Tuesday, February 26, 2013
“On”, “in”... er, make that “at”
Prepositions are tricky little buggers. When learning another language they can be amongst the most difficult words to master, because, in many cases, their application seems quite arbitrary. When working with students for whom English is not their first language, this has been among the most difficult things to explain. Often there is no explanation, beyond “it just sounds right.”
For example, in English we say that we did something on a Monday in August at night. But why do we do something “on Monday”? It could just as easily be “in Monday”, because it takes place within the boundaries that determine the beginning and end of that day. Or “in night”, for the same reason. Indeed, why does there have to be a preposition at all? Why not just say “I did it Monday”?
We say that someone walks “up the street”; but “down the street” means exactly the same thing. Unless, that is, we are following a rule related to the numbering of the houses. But I don’t give that a thought when saying “up” or “down” the street.
Some words require prepositions and some don’t. For example, we talk about something; but we simply discuss it.
This difficulty with prepositions is not restricted to English. I have encountered similar problems trying to cope with prepositions in French.
Of course, one of the things that has plagued the use of prepositions is the so-called rule stating that a sentence must not end with a preposition. There is the well-known protest by Winston Churchill, quoted in various forms, but which is more or less as follows: “This is the sort of bloody nonsense up with which I will not put!” Actually, as far as I can ascertain, there never has been such a rule, although “prepositional fundamentalists” become apoplectic if this rule is broken: it signals the end of civilisation as we know it. There are clearly cases where ending the sentence with a preposition is much to be preferred over constructing convoluted sentences such as that used by Churchill to illustrate the point. “That’s not something we choose to talk about” is surely preferable to, “That’s not something about which we choose to talk.” It is tidier to say, “Which shop are you going to?” than, “To which shop are you going?” If I am about to board a ship or a plane, how could I say, “Shall we go aboard?” without placing the preposition at the end of the sentence? Of course, these sentences could probably be rephrased without using a preposition: “”Shall we board?” This is fine, if our aim is to eliminate prepositions from the language. But as long as they have a place in the language, in many (I don’t say all) cases, prepositions can comfortably end sentences.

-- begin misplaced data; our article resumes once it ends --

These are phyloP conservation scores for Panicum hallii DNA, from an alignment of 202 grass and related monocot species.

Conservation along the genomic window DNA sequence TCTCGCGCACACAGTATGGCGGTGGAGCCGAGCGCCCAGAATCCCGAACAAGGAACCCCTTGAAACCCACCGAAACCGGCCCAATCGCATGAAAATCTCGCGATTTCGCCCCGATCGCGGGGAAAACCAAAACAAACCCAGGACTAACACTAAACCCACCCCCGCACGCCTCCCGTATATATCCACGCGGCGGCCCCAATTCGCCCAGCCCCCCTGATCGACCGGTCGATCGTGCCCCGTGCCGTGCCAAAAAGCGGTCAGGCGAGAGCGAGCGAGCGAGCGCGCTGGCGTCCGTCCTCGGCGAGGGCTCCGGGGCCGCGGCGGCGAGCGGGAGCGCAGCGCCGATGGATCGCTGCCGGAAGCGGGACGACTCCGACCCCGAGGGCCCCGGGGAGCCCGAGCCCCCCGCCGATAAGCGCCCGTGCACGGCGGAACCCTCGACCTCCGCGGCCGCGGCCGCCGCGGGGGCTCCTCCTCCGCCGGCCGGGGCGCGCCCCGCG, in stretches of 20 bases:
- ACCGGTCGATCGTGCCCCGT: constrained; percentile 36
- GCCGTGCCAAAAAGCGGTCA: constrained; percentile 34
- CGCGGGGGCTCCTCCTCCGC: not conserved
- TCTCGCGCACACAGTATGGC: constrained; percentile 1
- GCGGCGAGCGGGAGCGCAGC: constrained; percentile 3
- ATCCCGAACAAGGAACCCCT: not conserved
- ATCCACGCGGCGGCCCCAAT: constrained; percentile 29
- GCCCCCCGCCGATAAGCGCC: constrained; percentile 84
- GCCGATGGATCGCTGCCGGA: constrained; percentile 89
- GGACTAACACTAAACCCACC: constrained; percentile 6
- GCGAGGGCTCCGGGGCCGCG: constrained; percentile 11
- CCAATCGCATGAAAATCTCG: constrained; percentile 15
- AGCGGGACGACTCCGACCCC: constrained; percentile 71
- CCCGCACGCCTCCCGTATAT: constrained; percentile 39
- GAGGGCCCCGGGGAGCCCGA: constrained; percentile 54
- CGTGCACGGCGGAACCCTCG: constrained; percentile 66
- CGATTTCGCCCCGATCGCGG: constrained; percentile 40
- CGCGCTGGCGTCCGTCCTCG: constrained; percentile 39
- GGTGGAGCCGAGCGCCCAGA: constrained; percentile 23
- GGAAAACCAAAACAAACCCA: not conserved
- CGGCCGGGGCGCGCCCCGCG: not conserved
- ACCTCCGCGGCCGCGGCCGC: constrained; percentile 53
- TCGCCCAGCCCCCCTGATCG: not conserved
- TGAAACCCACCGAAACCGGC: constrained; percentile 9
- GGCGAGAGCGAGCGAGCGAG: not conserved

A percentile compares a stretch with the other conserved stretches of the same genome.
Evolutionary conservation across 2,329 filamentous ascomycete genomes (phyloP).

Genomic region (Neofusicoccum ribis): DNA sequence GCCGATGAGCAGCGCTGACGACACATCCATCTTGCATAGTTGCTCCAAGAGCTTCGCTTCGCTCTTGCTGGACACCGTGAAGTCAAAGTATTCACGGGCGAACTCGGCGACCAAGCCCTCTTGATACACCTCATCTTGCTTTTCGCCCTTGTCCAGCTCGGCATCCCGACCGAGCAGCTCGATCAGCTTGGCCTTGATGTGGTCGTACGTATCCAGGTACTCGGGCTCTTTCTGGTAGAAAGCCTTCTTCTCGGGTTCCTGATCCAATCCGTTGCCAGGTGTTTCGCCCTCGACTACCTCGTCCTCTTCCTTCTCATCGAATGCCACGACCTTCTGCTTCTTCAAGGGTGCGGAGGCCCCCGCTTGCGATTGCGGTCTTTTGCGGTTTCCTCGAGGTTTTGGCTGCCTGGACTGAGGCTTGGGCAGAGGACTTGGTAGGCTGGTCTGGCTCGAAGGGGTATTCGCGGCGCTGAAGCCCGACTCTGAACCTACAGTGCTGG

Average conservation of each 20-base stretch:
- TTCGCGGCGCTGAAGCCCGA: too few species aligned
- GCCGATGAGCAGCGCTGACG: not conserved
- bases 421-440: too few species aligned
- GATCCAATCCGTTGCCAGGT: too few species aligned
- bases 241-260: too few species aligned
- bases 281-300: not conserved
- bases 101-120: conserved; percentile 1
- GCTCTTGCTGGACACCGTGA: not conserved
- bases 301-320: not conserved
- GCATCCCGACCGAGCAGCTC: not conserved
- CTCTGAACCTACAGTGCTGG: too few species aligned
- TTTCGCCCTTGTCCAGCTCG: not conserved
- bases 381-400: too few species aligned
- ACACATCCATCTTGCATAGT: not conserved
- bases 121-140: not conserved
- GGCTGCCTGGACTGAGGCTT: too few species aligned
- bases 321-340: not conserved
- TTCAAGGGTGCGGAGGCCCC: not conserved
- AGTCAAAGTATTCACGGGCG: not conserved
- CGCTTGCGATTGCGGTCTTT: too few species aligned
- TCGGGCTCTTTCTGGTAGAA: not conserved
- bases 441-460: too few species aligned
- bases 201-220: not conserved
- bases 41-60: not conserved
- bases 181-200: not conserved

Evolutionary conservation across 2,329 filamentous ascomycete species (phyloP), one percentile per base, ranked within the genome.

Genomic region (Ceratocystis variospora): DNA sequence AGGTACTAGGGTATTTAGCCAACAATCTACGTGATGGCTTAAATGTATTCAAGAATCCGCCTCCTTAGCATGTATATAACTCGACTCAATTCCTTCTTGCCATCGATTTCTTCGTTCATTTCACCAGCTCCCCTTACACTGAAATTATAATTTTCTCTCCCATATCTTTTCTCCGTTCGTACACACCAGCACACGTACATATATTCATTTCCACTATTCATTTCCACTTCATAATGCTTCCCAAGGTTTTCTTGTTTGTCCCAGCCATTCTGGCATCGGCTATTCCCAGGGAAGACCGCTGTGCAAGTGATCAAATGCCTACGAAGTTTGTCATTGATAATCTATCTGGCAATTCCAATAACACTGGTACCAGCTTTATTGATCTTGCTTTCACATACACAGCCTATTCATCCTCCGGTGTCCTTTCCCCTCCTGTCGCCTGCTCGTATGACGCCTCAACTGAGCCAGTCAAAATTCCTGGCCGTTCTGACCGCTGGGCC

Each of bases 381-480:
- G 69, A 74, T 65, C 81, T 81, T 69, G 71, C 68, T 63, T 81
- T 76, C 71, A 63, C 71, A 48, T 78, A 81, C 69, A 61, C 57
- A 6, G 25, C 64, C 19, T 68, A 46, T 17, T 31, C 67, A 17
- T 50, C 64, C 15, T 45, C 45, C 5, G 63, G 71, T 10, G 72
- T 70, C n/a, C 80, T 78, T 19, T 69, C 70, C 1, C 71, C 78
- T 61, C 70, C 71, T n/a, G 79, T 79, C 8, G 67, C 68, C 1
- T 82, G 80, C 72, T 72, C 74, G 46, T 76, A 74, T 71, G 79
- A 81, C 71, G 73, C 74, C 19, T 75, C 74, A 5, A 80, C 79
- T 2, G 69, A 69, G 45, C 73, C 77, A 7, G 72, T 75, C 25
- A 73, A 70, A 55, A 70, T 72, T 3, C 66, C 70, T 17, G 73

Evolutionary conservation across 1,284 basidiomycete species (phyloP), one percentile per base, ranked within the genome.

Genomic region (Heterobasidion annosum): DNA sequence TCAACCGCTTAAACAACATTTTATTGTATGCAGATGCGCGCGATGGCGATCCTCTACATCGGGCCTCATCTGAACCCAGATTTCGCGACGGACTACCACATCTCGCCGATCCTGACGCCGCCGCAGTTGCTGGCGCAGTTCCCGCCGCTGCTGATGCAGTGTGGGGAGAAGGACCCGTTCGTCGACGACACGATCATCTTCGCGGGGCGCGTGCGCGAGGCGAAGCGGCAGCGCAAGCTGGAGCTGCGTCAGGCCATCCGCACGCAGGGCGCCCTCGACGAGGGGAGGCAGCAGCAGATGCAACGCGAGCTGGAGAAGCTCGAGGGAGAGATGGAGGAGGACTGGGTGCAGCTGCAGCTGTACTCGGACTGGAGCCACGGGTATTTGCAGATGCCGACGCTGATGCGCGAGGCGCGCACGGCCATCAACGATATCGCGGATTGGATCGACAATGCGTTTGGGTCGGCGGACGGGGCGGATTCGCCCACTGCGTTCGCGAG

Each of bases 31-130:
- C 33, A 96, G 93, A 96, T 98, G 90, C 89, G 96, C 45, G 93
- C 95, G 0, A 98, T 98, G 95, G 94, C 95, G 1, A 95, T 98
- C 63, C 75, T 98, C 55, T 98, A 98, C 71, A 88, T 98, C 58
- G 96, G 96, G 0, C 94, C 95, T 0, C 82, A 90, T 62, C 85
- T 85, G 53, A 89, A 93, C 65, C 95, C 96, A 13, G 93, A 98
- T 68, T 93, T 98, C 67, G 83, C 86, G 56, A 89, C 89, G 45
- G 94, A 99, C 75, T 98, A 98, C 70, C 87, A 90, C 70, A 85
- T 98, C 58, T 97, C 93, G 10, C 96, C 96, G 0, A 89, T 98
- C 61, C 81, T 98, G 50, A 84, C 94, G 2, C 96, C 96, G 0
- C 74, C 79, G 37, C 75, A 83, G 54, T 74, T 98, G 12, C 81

Before we mount our high horses, we need to remind ourselves that many (if not all) great writers have readily ended sentences with prepositions. Let us conclude with a short extract from the writings of a little known sixteenth/seventeenth century English playwright:
By a sleep to say we end
The heartaches and the thousand natural shocks
That flesh is heir to.
Who would these fardels bear,
To grunt and sweat under a weary life,
But that the dread of something after death–
The undiscover’d country, from whose bourn
No traveller returns– puzzles the will,
And makes us rather bear those ills we have
Than fly to others that we know not of?